Showcasing these three impressive endeavors and many others, the 34th Semiannual Texas Center for Superconductivity at the University of Houston (TcSUH) Student Symposium recently gave science and engineering students a forum to show off original research.
Nine competitors gave 15-minute research presentations, followed by a brief question-and-answer period. A faculty panel judged each presenter on originality and quality of research, quality of presentation and skillful use of visual aids. The three students who won top honors included two from the College of Natural Sciences and Mathematics and one from the Cullen College of Engineering. First prize was awarded to Rajit Chaudhury, a physics doctoral student; second prize went to Carmen Reznik, a doctoral student in chemistry; and third prize went to Christiana Chang, an undergraduate student in mechanical engineering. Rajit Chaudhury, whose TcSUH project leaders are UH Professor of Physics and T.L.L. Temple Chair of Science Paul C. W. Chu and Research Professor of Physics Bernd Lorenz, said that his winning presentation focuses on the magnetioelectric (or multiferroic) properties of bulk materials. In other words, his project has the potential to improve the fabrication of integrated circuitry used in data storage.
"We have observed several important results in different systems and these materials bear the potential for applications as memory devices," Chaudhury said.
Chaudhury received his masters in physics from the Indian Institute of Technology in Mumbai and his undergraduate degree in physics at Ramkrishna Mission Vidyamandira, Belvr, Kolkata.
"I have always been interested in science, specifically physics, as can be seen from my degrees," Chaudhury said. "Physics was always a wonder to me because of the intrigue and mysteries of nature itself."
Second-place winner Carmen Reznik's project leader is Christy Landes, assistant professor of chemistry. Her singular molecule studies may one day greatly impact human health. "I have always been intrigued by molecular level processes - particularly things like transport of chemical entities throughout the human body, and the changes in shapes of large molecules like proteins when they undergo reactions," Reznik said. "This probably started with the science fiction I began reading as a kid - books like "Fantastic Voyage" by Isaac Asimov and many others. From all of that speculative fiction, I developed the rather unscientific sense that a whole universe of important business conducts itself with a great deal of purpose, far beneath our perceptive capabilities. My project brings about the opportunity to inspect this intriguing universe and watch exactly how single molecules behave, using single molecule spectroscopy."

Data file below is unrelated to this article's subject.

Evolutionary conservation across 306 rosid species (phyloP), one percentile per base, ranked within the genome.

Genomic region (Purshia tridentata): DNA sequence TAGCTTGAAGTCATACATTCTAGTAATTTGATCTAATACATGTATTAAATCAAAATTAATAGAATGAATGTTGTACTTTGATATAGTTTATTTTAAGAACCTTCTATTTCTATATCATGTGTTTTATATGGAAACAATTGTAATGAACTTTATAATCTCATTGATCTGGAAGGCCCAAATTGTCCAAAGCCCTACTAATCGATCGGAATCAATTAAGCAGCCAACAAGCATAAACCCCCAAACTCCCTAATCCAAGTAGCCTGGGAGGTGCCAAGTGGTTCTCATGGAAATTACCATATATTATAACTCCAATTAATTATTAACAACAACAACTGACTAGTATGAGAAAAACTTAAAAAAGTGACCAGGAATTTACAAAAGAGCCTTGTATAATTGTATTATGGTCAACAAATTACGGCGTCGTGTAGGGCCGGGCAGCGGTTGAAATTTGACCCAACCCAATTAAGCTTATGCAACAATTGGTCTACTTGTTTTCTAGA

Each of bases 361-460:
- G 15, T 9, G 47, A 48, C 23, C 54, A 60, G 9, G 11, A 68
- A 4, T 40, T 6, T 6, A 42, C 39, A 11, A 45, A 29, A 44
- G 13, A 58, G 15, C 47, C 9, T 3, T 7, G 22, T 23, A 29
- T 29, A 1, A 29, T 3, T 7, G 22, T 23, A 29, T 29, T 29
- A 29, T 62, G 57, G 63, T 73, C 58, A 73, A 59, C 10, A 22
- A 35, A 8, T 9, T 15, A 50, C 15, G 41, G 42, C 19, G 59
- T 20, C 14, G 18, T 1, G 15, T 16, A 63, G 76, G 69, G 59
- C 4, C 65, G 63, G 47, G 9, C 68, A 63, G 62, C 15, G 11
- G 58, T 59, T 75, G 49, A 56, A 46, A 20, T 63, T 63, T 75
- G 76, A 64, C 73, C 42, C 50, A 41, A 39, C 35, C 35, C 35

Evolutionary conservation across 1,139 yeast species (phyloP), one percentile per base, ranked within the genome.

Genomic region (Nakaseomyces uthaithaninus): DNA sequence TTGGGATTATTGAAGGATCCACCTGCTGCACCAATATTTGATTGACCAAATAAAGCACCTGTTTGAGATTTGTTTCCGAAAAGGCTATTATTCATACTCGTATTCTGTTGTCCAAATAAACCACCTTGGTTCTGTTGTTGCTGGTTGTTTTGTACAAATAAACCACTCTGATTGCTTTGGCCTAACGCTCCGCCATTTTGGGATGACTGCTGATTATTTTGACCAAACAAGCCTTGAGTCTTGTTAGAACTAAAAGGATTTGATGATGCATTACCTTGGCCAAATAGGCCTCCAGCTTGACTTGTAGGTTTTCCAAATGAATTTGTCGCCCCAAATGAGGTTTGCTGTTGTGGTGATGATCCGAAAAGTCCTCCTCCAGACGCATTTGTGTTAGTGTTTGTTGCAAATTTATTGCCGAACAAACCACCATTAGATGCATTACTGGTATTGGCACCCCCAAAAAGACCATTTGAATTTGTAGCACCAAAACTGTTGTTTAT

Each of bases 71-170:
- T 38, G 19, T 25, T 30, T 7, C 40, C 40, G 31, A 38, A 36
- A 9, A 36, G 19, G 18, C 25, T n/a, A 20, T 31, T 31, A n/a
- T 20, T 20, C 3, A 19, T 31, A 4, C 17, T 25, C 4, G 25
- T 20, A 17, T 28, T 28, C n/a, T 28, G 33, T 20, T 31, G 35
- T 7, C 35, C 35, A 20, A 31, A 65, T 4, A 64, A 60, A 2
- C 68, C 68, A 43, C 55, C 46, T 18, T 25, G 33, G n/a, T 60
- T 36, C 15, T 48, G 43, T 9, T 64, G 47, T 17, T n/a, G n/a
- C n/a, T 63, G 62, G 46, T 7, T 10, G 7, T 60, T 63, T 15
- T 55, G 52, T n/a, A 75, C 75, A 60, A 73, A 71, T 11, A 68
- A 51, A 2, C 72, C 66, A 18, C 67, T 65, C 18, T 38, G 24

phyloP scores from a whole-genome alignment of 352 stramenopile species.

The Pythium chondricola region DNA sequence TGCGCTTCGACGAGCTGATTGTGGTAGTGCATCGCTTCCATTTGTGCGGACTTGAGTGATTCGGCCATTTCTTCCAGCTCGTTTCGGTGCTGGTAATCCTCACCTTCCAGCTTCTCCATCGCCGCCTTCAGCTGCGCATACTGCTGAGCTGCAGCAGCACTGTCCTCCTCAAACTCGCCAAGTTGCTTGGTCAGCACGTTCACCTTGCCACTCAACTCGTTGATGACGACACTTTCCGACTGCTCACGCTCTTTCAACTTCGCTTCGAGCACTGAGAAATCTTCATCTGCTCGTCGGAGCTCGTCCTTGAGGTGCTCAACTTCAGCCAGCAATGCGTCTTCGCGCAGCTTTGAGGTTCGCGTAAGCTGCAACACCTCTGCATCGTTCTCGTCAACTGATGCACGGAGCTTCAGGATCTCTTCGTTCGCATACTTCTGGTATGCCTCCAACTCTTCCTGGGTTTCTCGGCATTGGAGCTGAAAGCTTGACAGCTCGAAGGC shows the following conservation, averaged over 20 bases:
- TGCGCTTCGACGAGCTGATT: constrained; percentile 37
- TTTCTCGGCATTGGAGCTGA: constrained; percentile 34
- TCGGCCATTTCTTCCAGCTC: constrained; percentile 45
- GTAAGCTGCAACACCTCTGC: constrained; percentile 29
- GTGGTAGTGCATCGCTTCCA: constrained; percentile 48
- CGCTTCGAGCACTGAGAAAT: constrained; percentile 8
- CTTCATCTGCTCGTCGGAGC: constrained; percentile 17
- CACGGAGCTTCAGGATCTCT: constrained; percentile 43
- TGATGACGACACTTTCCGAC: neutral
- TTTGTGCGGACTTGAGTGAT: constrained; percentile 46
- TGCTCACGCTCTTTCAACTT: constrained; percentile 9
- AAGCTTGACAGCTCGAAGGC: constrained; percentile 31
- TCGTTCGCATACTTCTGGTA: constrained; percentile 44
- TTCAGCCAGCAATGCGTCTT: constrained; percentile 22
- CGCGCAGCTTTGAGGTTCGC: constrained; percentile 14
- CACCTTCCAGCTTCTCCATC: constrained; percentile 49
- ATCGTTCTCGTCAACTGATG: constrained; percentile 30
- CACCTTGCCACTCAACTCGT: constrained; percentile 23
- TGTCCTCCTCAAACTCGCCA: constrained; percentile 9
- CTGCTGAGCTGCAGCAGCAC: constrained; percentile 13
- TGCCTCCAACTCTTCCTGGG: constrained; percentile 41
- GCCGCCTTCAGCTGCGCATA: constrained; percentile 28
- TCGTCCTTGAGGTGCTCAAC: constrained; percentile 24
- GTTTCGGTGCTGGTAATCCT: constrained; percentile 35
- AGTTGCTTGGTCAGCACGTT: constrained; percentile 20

She said she has a more sophisticated motivation, as well.
"Subtle changes in both structure and shape of important molecules in our bodies impact human health tremendously. For instance, Alzheimer's, diabetes and Parkinson's diseases all have a common root - the misfolding of necessary and normally benign proteins in our bodies. Single-molecule studies will ultimately contribute a great deal of understanding to questions such as why large molecules like proteins sometimes begin to fold their long string-like structure into an incorrect shape."
Reznik obtained her B.S. in chemistry from the University of Houston and spent 10 years working in private industry. She is currently a second-year graduate student in the UH chemistry department and intends to continue her research at a research institution like UH.
Christiana Chang, an undergraduate student in mechanical engineering, conducts TcSUH research under the mentorship of Gangbing Song, associate professor of mechanical engineering. Chang said she has been interested in physics since elementary school. "I loved going on roller coasters, and in the midst of a ride I would be trying to figure out how all of this worked. I was always aware of the danger the roller coasters could pose, and I became interested in a way of keeping them safe for the public," Chang said. "From my research, we can see that there are currently feasible, cost-effective manufacturing techniques to produce nanocomposites with improved properties, as compared to current composite materials. Specifically, my research shows that carbon nanofiber sheet composites have markedly improved vibration-damping properties. This means not only will the material be more effective at resisting fatigue damage related to constant vibration, but also that things like acoustic vibration can be reduced. For example, imagine using these new nanocomposites on airplanes. I just flew back to Houston on an airplane, and the sound of the plane's vibrating shell as it passed through the air was just terrible. It gave me a headache. This problem could be attenuated by the new nanocomposites."
Chairs of the event were James Meen, research associate professor of chemistry, and Pei-Herng Hor, associate professor of physics, with welcome and introductions being made by Allan J. Jacobson, director of TcSUH, professor of chemistry and the Robert A. Welch Chair of Science. Judges of the competition were Landes, Physics Professor Wu-Pei Su and Irene Rusakova, a senior research scientist in physics.
TcSUH is internationally recognized for its multidisciplinary research and development of high-temperature superconductors (HTS), biomedical research and applications, and related nano and energy materials.
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